When the latch is set, the master reset pins of the counters and shift registers will be off, and they will count and shift. The Q output is connected to the active low /MR of the shift registers, and the /Q is connected to the MR of the counter.

Two of the four NOR gates of a 74HC7002 quad NOR chip is used to build the latch. Its datasheet can be found here. The input 1B is connected to the output 2Y, and the input 2A is connected to the output 1Y. Then the input 1A will bet the S input, the input 2B wiil be the R input, output 2Y will be the Q output and 1Y the /Q output.

The connections are described in the picture above by Napalm Llama [CC BY (]

RC integrator

The latch should set on both the rising edge and the falling edge of the PIR sensor output. A double edge detector can be made from an XOR gate and an RC integrator.

An RC integrator consist of a capacitor and a resistor. The input goes through the resistor to the output, which is connected to ground through the capacitor.

          resistor         capacitor
Input -----\/\/\/\-----o-----||------ Ground

The current trough the resistor will equal the current through the capacitor.

The current through a capacitor is proportional to the change in voltage over the capacitor:

Ic = C dVc/dt, where C is the capacitance of the capacitor.

The current trough the resistor is directly proportional to the voltage over the resistor:

Ir = Vr/R, where R is the resistance of the resistor.

Ic - Ir = CdVc/dt - Vr/R = Cdv/dt - (Vi - Vc)/R = CdVc/dt + Vc/R - Vi/R = 0

which is a differential equation for the output voltage (the voltage over the capacitor).

This has the solution Vc(t) = Vi + (Vc(0) -Vi) exp(-t/RC)

If, at t=0, the initial voltage Vc(0) over the capacitor has some value different from Vi, Vc will rise or fall exponentially with time, towards Vi.

The output of the XOR gate is Vcc when its two inputs are different, and 0 it they are equal. Or more specifically, for the 74AC86, Vcc if one input is greater than 0.7Vcc and one is less than 0.3Vcc, 0 if both are greater than 0.7Vcc or less than 0.3Vcc. Otherwise, it is not specified. The datasheet for the 74AC86 can be found here.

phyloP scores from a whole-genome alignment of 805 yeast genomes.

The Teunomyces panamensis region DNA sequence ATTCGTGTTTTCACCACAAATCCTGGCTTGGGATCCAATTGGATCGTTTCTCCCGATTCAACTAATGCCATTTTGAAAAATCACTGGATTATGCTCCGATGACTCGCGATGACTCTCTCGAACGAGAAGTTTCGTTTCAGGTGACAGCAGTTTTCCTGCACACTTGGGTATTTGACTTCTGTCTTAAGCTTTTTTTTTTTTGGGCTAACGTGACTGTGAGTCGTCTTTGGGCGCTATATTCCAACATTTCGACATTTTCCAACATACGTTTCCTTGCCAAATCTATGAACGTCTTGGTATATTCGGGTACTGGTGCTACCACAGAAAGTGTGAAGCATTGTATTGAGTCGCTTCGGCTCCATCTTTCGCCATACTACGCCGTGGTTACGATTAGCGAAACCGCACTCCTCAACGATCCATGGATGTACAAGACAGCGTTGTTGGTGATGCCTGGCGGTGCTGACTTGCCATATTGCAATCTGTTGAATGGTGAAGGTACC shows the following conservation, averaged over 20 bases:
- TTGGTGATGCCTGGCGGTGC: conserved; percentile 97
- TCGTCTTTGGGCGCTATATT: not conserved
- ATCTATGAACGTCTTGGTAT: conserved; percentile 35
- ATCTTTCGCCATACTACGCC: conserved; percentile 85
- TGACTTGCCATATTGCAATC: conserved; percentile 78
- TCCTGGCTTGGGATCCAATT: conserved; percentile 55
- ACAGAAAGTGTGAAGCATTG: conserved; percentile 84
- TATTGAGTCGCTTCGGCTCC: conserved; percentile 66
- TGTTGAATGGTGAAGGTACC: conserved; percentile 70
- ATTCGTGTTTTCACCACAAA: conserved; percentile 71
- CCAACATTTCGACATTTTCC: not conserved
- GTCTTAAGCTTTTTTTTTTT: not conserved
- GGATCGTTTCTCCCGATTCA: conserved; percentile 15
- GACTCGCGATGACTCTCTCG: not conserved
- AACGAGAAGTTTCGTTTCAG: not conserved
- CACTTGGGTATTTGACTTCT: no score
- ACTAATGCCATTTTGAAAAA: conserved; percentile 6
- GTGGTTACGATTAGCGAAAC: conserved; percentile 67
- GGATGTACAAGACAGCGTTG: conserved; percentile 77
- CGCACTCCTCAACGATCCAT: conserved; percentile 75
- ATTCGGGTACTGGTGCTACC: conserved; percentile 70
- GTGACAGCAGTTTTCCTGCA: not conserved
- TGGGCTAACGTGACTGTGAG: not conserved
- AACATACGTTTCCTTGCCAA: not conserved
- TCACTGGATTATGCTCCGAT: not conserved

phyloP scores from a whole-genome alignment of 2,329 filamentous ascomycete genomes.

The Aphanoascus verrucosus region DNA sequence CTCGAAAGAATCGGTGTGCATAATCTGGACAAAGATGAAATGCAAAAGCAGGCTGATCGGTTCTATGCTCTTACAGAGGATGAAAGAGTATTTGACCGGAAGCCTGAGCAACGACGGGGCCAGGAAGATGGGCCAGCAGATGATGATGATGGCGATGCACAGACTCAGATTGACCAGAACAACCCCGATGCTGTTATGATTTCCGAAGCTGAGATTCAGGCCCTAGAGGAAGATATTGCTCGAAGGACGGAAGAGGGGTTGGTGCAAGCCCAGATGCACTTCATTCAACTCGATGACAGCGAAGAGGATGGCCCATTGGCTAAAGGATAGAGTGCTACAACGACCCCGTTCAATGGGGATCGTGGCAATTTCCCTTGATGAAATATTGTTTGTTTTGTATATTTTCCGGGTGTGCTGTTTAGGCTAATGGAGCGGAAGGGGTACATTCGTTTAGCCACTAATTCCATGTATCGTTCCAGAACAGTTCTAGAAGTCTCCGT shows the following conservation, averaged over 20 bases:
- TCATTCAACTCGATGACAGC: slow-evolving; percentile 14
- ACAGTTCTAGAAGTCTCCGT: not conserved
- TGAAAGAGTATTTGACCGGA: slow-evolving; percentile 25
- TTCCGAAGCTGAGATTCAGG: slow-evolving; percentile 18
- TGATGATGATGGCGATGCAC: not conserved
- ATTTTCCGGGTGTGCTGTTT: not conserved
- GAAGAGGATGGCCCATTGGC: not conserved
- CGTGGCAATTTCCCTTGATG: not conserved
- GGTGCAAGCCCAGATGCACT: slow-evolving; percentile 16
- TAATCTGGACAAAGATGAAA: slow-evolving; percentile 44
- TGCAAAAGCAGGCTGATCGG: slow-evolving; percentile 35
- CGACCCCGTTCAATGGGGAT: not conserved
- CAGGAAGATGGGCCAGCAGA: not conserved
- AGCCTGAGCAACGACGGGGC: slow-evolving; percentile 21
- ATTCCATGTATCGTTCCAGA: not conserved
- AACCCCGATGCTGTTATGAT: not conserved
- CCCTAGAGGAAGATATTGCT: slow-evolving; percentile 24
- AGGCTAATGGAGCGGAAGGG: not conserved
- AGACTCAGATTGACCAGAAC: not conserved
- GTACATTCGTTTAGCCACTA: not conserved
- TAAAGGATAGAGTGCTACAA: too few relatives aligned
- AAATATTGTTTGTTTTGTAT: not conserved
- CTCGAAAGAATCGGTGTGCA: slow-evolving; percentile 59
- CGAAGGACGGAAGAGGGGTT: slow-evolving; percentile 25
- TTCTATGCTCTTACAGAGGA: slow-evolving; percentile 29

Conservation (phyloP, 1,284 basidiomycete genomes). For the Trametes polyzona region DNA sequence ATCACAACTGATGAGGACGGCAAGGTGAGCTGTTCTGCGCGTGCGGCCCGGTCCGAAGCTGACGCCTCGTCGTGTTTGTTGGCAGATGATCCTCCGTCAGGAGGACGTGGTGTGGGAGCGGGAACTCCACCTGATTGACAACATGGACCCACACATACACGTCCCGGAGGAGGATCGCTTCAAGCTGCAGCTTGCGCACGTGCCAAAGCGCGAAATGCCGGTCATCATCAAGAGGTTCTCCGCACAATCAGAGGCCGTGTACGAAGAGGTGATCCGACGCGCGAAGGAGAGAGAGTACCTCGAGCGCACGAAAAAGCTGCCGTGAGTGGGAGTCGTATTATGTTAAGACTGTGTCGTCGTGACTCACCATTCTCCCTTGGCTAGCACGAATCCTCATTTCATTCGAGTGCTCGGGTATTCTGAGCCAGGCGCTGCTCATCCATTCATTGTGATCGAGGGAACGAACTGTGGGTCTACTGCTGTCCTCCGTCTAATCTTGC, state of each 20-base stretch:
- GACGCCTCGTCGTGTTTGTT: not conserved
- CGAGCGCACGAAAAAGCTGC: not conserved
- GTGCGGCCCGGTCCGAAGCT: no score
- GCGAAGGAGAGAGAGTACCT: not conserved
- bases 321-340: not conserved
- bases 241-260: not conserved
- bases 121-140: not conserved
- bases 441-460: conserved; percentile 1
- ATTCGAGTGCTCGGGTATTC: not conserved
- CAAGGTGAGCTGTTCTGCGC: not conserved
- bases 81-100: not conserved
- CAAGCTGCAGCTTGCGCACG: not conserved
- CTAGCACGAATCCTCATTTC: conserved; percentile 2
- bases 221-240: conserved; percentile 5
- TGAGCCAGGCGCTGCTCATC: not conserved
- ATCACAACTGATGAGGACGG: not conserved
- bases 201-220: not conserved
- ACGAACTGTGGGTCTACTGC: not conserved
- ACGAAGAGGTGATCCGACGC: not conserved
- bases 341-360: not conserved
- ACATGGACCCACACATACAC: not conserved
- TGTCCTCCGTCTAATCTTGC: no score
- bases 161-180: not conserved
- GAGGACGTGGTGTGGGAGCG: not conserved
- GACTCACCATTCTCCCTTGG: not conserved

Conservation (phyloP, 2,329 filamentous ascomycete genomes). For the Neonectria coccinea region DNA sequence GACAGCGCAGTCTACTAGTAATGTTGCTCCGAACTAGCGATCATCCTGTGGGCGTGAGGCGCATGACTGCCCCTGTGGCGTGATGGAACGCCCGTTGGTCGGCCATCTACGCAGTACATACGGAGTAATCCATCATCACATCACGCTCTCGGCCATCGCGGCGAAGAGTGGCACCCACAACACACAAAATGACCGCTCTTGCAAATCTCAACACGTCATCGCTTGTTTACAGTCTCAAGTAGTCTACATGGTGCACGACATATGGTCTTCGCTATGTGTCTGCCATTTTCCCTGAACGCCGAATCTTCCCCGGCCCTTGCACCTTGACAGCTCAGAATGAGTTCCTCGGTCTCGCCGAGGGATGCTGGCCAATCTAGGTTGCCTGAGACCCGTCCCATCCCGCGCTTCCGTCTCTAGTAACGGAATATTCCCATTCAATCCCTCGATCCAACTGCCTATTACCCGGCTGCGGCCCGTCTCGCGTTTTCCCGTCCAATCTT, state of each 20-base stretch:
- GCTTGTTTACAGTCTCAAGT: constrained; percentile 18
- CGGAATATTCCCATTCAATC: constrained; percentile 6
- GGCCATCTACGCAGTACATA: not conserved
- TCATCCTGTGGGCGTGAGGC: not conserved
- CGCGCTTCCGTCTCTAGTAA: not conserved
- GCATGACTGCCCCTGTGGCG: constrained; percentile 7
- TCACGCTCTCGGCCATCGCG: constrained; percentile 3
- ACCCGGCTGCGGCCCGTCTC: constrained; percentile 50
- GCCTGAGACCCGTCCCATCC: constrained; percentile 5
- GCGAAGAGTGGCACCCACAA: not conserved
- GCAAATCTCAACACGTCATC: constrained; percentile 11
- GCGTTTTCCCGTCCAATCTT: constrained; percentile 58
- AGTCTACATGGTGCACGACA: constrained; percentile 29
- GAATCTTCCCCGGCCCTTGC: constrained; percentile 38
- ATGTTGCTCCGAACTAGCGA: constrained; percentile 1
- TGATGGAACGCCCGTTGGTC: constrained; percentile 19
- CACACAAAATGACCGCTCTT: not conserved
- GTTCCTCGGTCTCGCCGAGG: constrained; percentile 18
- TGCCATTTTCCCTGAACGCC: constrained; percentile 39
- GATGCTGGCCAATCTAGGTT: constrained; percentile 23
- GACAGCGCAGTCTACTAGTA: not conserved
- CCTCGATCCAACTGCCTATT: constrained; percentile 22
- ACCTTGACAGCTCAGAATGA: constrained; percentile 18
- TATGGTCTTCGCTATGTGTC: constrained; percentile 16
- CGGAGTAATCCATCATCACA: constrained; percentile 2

If Vi and Vc is connected to each input of the XOR gate, the output will be Vcc when Vi changes, and 0 after a while, when Vc catches up.

If the solution is written as: exp(-t / RC) = (Vi - Vc(t)) / (Vi - Vc(0)), one can get the time for Vc(t) to reach a value Vc:

t = -RC log((Vi - Vc) / (Vi - Vc(0)))

For the rising edge input, Vc(0) = 0, and Vi = Vcc, the time for Vc to reach 0.7Vcc (XOR(Vi, Vc) = 0) is

t = -RC log(Vcc - 0.7Vcc/ Vcc) = -RC log(0.3) = 1.2RC

and the time to reach 0.3Vcc (XOR(Vi, Vcc) = Vcc is -lRC log(0.7) = 0.36RC.

Hence the rising edge input gives a positive output pulse of the XOR gate with duration minimum 0.36RC and maximum 1.2RC. And so does the falling edge.

The output pulse from the XOR gate set the SR latch. RC should be chosen so that the duration of the pulse is less than the time until it is reset, to avoid the illegal state.

If R = 10kΩ, and C = 0.1µF, the pulse will be less than 3.6ms, which is about the time used to transmit only three bits of the code, so these values will do.

So a pulse is sent to the S input when the PIR output goes from high to low and also from low to high, to set the latch,

Reset of the ICs

To reset the latch, when the address counter has counted through its 64 addresses that holds the transmission code, pin 2Q2 of the binary counter goes high (to continue counting). This will be the signal that transmission is done. The signal will reset the latch, and the counter will master reset, which brings the 2Q2 pin low again.